Christian Love and the Imitation of Christ in the Epistle to Diognetus: A Second-Century Example of Christian Discipleship
MetadataShow full item record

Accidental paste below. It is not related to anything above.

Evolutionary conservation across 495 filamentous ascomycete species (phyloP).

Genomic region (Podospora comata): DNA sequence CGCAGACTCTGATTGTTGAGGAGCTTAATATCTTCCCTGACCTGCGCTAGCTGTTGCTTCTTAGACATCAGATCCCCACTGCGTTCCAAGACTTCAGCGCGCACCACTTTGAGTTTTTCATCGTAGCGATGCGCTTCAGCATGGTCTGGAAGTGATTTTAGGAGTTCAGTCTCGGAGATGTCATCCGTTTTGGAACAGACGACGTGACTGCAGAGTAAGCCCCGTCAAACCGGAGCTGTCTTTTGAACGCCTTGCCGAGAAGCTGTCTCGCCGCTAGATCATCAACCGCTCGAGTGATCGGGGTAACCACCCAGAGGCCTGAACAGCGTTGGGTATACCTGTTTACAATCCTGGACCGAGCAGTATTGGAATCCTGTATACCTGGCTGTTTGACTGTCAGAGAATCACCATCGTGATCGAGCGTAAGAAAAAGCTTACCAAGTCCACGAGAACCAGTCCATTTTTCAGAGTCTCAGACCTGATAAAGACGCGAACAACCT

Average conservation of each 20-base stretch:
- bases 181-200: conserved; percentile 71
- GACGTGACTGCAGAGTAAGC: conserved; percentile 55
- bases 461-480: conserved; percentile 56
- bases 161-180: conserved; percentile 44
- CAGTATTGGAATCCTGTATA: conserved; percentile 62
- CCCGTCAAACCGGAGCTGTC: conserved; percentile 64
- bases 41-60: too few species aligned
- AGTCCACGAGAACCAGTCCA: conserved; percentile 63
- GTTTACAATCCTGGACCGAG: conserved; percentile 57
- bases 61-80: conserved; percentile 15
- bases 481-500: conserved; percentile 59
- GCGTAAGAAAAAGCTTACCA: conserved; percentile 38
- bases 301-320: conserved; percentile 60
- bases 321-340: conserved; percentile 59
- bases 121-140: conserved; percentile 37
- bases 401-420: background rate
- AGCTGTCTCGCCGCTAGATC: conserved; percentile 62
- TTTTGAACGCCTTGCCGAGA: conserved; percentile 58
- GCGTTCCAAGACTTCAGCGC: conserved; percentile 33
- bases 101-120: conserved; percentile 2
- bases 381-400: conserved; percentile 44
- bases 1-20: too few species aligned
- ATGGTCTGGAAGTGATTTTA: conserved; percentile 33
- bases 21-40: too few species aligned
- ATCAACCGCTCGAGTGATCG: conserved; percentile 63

ABSTRACT CHRISTIAN LOVE AND THE IMITATION OF CHRIST IN THE EPISTLE TO DIOGNETUS: A SECOND-CENTURY EXAMPLE OF CHRISTIAN DISCIPLESHIP Charles Theodore Mielke IV, Ed.D. The Southern Baptist Theological Seminary, 2017 Chair: Dr. Timothy Paul Jones The Epistle to Diognetus is an early church writing that offers an excellent picture of the Christian life, as well as deficiencies of other religions. In the text, the author illustrates the nature of God’s love. As he comes to the climactic point in the text, he also offers a call for action on the recipient of the letter. This call is to imitate God; but not just a generalized concept of God, specifically God’s love. This invitation to imitate God, along with the detailed expression of his love offers a clear image of a true committed disciple in the middle second century. Along with expounding upon the nature of God’s love and how to imitate this characteristic, strong connections are drawn between the text of Diognetus and the writings of the New Testament. These connections provide support for continuity of thought between the unknown author of Diognetus, and the New Testament writers.